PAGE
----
Distribution in social networks refers to the pattern of connectivity between nodes. It is not unreasonable to assume that, especially as overall network size becomes larger, the likelihood that every node in the network will be directly connected to every other node becomes that much smaller. Similarly, it is reasonable to assume that the patterns of disparate connections throughout larger networks will appear more and more irregular. Researchers are interested in discovering what we can learn about collective action from analyzing these patterns. The concepts covered in this article include bridges, structural holes, and centrality. The related notion of distance is the subject of its own article, later in the series.
Bridges are connections between sets of nodes (subnetworks) within a network that would otherwise not be connected to each other, or that would be connected through such a long path that the nodes might not even be aware that the connection exists. A simple example would be the case of friendship groups among high school students. A group of students in grade nine is not likely to share friends in common with a group of students in grade twelve. However, if one of the students in the grade nine group was the younger sibling of one of the students in the grade twelve group, then that sibling relationship would form a bridge between the two groups.
Sociologist Ronald Burt suggested that bridges in social networks could be viewed as spanning structural holes, basically empty spaces in the network topology. Empirical research has demonstrated that managers who constitute nodes at the ends of bridges within organizational networks tend to have earlier access to information, are exposed to alternate viewpoints, have the opportunity to act as gatekeepers, and, as a consequence, have greater career success. Burt has suggested that filling structural holes is a means of building social capital. Extending these ideas to the market, identifying and filling structural holes provides the ideal opportunity for entrepreneurship.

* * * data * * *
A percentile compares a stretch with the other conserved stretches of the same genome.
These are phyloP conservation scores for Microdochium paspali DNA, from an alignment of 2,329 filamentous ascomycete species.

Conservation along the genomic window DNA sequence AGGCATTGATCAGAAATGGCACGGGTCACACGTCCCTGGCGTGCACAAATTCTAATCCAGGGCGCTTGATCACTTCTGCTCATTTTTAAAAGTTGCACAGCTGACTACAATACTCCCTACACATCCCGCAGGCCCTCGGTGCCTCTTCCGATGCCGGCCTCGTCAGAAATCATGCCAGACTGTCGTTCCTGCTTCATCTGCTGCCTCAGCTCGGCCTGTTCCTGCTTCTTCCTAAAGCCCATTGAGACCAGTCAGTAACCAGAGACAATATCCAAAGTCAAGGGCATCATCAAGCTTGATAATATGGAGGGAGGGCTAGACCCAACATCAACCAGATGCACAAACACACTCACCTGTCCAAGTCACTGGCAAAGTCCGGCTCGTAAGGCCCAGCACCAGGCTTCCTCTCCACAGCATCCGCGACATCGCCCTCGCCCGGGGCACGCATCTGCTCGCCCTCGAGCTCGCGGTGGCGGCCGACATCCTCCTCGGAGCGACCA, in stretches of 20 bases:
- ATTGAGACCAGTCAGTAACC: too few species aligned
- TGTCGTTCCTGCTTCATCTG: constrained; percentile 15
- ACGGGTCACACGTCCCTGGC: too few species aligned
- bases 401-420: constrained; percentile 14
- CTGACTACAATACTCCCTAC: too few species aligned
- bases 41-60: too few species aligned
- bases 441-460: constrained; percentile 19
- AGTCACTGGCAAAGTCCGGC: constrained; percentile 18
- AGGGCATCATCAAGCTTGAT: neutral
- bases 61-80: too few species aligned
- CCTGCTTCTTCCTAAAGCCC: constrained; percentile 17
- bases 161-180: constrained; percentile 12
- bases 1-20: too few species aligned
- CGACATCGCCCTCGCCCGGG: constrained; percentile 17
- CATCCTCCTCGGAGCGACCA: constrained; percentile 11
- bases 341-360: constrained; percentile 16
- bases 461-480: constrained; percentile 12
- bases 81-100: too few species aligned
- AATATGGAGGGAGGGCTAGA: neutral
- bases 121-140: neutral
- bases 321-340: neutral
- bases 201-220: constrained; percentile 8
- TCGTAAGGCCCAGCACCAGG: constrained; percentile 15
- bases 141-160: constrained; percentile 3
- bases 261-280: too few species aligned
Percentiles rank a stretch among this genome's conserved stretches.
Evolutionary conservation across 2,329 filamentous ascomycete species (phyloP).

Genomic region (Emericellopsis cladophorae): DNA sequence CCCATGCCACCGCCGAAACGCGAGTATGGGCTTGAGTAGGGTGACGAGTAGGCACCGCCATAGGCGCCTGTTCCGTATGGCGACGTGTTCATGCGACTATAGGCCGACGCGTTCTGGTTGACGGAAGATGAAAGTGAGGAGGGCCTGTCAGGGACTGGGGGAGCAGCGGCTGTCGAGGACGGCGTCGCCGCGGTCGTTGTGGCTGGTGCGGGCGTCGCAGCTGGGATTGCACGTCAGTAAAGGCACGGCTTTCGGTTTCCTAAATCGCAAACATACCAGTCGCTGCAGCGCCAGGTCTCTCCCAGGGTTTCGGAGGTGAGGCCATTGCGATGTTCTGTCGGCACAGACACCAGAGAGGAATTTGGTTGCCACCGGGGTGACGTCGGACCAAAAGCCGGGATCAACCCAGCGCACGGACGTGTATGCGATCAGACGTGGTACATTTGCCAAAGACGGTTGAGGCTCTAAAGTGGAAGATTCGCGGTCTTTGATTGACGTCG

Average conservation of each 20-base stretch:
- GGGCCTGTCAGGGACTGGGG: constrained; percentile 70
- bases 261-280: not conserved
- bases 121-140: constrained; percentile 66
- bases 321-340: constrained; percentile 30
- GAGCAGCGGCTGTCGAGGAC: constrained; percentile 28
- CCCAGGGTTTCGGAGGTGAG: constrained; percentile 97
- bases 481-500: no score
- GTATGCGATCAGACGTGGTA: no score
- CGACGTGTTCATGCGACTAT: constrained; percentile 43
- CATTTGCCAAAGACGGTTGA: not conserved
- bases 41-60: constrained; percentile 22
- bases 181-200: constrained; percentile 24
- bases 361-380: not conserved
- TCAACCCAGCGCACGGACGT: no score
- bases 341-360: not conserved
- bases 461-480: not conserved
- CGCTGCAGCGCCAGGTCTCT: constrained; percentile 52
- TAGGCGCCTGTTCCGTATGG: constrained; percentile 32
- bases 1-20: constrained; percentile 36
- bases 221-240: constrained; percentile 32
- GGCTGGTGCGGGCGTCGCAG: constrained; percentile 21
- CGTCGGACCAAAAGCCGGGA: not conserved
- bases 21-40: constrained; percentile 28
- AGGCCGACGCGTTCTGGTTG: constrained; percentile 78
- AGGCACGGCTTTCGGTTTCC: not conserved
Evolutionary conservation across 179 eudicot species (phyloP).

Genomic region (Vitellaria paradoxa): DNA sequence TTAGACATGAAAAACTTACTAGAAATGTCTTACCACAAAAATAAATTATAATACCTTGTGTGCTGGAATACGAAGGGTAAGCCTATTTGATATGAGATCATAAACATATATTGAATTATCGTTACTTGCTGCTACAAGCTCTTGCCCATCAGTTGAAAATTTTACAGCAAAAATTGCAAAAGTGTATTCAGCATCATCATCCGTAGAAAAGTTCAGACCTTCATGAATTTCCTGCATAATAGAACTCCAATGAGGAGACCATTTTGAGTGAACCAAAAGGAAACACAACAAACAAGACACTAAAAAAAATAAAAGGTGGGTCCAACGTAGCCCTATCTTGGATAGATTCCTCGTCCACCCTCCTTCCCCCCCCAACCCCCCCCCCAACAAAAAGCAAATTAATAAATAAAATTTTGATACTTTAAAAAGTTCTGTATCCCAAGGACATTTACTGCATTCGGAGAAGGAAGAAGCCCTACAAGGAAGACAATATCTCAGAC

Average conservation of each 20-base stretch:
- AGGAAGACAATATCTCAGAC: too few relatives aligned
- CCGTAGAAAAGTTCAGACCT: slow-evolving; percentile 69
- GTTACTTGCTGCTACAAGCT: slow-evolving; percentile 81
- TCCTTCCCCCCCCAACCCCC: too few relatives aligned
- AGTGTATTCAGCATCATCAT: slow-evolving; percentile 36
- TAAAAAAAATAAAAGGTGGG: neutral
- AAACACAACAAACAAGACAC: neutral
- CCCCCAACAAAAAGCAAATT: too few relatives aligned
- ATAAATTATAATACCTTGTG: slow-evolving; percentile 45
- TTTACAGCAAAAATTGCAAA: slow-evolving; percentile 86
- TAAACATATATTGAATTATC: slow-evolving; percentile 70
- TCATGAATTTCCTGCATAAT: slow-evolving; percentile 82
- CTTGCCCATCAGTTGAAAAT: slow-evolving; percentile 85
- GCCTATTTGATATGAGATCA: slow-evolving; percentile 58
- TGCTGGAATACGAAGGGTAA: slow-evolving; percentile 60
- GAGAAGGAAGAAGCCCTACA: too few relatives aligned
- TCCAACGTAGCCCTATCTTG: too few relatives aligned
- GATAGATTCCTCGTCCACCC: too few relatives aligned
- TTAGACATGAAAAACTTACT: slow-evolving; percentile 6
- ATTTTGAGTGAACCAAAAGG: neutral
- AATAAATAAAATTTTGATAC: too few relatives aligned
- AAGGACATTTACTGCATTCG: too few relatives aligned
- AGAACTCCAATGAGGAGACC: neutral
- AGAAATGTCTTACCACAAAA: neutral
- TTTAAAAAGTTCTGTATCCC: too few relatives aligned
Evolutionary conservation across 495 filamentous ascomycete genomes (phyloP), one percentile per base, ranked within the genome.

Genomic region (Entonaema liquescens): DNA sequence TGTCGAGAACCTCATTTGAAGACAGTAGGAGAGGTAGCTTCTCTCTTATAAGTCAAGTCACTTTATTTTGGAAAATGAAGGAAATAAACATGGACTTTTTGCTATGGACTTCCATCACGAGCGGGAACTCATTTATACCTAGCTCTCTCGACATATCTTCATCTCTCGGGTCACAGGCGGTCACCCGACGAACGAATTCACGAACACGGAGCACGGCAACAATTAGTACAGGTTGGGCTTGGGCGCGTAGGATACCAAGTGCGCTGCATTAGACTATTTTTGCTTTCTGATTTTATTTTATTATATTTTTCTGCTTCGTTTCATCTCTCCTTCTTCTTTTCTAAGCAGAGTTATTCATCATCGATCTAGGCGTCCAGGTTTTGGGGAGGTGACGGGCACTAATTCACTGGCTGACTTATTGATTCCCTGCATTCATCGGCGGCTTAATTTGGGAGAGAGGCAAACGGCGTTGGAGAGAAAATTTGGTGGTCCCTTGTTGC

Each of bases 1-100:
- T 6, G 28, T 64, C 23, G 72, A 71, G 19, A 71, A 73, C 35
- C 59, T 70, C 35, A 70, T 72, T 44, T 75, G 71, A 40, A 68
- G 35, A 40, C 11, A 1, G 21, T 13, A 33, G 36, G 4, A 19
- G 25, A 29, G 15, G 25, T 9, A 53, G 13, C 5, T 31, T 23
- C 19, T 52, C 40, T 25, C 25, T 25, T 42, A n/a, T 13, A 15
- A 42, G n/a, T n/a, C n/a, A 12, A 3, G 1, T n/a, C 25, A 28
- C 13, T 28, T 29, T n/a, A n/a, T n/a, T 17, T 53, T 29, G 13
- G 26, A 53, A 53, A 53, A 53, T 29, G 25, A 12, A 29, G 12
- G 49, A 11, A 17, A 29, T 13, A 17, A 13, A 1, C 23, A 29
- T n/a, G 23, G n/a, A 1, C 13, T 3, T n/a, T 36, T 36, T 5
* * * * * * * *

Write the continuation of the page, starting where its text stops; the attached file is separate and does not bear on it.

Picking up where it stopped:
Centrality refers to the extent to which a particular node plays a central role in a network. It is measured in three ways. Degree centrality is a measure of the number of nodes that are linked to a focal node. Closeness centrality describes how short the paths are between a focal node and all of the other nodes in a network. Betweenness centrality measures the shortest path between any two nodes in the network that pass through the focal node.
Recent research by information scientists has shown that social science disciplines play a much greater role in knowledge communication and interaction among disciplines that do disciplines in the so-called hard sciences. Based on co-citation analysis of aggregated journal articles, the findings demonstrated that social science disciplines have a greater number of ties to other disciplines (degree). They are more directly linked to a wider range of other disciplines (closeness), and they are more likely to act as a bridge between disciplines (betweenness). Interestingly, journals in the field of public administration demonstrated the greatest centrality.